Abstract: Fonseca, RM, Roschel, H, Tricoli, V, de Souza, EO, Wilson, JM, Laurentino, GC, Aihara, AY, de Souza Leão, AR, and Ugrinowitsch, C. Changes in exercises are more effective than in loading schemes to improve muscle strength. J Strength Cond Res 28(11): 3085–3092, 2014—This study investigated the effects of varying strength exercises and loading scheme on muscle cross-sectional area (CSA) and maximum strength after 4 strength training loading schemes: constant intensity and constant exercise (CICE), constant intensity and varied exercise (CIVE), varied intensity and constant exercise (VICE), varied intensity and varied exercise (VIVE). Forty-nine individuals were allocated into 5 groups: CICE, CIVE, VICE, VIVE, and control group (C). Experimental groups underwent twice a week training for 12 weeks. Squat 1 repetition maximum was assessed at baseline and after the training period. Whole quadriceps muscle and its heads CSA were also obtained pretraining and posttraining. The whole quadriceps CSA increased significantly (p ≤ 0.05) in all of the experimental groups from pretest to posttest in both the right and left legs: CICE: 11.6 and 12.0%; CIVE: 11.6 and 12.2%; VICE: 9.5 e 9.3%; and VIVE: 9.9 and 11.6%, respectively. The CIVE and VIVE groups presented hypertrophy in all of the quadriceps muscle heads (p ≤ 0.05), whereas the CICE and VICE groups did not present hypertrophy in the vastus medialis and rectus femoris (RF), and in the RF muscles, respectively (p > 0.05). The CIVE group had greater strength increments than the other training groups (effect size confidence limit of the difference [ESCLdiff] CICE: 1.41−1.56; VICE: 2.13–2.28; VIVE: 0.59–0.75). Our findings suggest: (a) CIVE is more efficient to produce strength gains for physically active individuals; (b) as long as the training intensity reaches an alleged threshold, muscle hypertrophy is similar regardless of the training intensity and exercise variation.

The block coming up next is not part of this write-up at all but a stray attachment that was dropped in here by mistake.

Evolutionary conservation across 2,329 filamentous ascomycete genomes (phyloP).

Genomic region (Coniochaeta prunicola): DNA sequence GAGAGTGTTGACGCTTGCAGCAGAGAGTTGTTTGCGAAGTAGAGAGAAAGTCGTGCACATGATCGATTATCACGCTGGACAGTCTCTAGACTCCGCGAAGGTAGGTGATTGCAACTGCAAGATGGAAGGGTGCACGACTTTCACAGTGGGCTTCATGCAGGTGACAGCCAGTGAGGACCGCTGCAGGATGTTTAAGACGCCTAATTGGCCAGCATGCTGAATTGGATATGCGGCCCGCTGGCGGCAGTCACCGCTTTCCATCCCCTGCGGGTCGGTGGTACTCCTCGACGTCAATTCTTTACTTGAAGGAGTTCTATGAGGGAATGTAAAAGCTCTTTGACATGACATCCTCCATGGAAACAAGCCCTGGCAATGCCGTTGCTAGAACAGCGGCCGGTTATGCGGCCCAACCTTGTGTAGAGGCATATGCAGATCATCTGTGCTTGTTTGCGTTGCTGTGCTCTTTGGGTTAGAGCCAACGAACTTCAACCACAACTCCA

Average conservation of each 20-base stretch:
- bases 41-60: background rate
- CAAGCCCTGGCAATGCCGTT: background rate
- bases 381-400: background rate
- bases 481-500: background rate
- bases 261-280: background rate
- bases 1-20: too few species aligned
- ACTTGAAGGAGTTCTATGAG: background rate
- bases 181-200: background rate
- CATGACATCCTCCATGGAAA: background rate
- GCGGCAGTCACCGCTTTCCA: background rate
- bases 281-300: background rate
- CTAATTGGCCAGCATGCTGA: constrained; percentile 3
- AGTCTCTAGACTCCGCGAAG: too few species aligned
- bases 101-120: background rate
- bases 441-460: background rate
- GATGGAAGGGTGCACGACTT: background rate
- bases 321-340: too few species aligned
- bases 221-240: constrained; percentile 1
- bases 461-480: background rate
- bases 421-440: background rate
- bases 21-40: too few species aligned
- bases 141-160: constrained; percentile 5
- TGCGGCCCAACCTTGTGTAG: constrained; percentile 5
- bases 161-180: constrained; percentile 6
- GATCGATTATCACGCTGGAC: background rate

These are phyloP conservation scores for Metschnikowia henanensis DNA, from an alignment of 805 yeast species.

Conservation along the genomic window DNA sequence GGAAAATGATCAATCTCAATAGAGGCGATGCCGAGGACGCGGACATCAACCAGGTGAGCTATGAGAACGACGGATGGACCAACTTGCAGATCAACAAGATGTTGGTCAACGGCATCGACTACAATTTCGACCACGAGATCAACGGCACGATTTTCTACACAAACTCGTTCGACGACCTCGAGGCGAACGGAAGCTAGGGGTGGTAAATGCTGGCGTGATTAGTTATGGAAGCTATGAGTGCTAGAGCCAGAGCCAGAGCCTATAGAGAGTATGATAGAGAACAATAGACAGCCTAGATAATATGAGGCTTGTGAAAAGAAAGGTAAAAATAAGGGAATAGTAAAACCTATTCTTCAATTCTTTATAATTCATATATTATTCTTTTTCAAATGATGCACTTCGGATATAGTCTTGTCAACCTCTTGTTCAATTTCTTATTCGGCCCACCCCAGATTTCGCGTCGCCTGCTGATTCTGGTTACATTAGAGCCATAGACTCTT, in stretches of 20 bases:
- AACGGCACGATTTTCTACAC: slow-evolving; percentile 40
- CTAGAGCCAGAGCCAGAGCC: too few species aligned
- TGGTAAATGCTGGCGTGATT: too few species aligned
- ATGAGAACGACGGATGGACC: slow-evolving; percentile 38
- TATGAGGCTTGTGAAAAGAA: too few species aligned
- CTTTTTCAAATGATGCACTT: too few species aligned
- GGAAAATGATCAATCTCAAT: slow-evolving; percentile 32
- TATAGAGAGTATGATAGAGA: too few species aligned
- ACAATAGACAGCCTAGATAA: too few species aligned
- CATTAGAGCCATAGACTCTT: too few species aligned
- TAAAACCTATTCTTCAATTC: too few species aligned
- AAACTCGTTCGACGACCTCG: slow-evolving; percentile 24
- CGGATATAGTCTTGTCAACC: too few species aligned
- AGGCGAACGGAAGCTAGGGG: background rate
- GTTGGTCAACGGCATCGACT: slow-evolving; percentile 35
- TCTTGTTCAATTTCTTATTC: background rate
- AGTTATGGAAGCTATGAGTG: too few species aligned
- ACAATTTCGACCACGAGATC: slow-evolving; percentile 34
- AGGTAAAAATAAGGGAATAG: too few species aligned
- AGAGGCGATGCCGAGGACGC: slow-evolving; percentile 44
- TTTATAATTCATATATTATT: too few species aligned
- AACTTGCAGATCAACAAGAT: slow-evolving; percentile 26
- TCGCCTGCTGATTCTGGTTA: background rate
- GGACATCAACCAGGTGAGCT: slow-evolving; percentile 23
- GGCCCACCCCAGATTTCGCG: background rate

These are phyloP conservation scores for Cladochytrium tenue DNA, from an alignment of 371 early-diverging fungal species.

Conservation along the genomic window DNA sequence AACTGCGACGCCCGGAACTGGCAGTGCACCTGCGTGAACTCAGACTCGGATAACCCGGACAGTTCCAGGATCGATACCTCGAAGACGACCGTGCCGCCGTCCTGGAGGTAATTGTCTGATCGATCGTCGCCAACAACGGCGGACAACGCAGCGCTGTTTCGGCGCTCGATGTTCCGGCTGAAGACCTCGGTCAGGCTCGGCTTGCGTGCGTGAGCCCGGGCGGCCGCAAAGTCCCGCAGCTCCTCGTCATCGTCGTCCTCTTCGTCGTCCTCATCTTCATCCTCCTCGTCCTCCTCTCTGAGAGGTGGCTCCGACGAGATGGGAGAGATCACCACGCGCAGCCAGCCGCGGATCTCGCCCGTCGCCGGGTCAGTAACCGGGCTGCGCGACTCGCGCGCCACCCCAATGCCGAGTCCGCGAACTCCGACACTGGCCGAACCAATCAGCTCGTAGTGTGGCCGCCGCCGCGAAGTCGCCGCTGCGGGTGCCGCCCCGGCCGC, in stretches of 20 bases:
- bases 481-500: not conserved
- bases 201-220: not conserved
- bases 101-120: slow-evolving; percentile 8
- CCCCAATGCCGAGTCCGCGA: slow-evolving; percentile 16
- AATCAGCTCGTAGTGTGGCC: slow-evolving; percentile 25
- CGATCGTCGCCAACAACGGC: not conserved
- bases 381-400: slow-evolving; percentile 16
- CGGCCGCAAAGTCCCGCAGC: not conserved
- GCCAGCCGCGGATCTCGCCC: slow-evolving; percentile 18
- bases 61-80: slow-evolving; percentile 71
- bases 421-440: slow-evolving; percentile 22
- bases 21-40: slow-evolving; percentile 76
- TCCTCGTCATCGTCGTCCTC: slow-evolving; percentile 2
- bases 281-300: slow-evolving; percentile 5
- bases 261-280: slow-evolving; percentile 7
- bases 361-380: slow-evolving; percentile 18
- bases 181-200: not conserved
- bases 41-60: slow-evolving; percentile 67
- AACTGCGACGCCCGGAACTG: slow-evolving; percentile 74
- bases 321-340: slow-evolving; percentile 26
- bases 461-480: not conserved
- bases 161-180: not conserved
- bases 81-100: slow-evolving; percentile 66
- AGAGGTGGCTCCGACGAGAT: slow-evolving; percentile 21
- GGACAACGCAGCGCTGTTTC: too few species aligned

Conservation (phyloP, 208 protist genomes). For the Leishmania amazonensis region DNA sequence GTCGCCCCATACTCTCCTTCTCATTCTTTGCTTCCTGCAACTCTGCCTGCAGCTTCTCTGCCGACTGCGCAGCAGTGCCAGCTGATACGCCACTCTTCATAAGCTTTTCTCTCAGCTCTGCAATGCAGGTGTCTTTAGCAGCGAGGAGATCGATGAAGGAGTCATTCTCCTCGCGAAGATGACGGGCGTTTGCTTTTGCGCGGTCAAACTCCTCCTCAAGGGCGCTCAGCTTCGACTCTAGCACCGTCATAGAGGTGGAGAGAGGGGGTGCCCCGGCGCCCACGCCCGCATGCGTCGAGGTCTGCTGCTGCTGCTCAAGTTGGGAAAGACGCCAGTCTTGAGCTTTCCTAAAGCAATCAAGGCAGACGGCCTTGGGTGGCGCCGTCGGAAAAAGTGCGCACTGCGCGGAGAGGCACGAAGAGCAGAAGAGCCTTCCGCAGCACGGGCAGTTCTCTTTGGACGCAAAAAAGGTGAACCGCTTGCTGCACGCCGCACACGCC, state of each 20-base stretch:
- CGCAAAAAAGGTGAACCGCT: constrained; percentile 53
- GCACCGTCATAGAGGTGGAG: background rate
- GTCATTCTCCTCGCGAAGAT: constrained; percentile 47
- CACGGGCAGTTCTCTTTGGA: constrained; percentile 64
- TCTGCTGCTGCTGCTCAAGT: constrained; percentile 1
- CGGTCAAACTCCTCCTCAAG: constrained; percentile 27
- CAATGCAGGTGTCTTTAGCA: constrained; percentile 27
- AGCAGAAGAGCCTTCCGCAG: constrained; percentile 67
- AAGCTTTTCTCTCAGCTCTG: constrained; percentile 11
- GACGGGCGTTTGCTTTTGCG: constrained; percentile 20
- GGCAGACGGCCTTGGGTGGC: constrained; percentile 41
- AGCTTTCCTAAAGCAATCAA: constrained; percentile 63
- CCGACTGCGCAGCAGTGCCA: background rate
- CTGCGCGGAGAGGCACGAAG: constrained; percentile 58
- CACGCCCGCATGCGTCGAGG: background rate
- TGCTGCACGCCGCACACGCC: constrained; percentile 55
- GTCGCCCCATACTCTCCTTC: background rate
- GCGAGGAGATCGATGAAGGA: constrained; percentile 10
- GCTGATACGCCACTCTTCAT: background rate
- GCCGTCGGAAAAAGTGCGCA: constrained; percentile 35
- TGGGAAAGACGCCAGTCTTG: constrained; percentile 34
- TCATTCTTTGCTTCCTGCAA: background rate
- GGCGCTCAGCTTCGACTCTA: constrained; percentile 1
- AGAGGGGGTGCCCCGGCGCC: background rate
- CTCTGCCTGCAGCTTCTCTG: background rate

1Department of Sport, Laboratory of Neuromuscular Adaptations to Strength Training, School of Physical Education and Sport, University of São Paulo, São Paulo, Brazil;
2Department of Health Science and Human Performance, University of Tampa, Tampa, Florida; and
3Department of Sport, Delboni Auriemo Diagnostic Imaging Sector: A Division of DASA, São Paulo, Brazil
Address correspondence to Carlos Ugrinowitsch, firstname.lastname@example.org.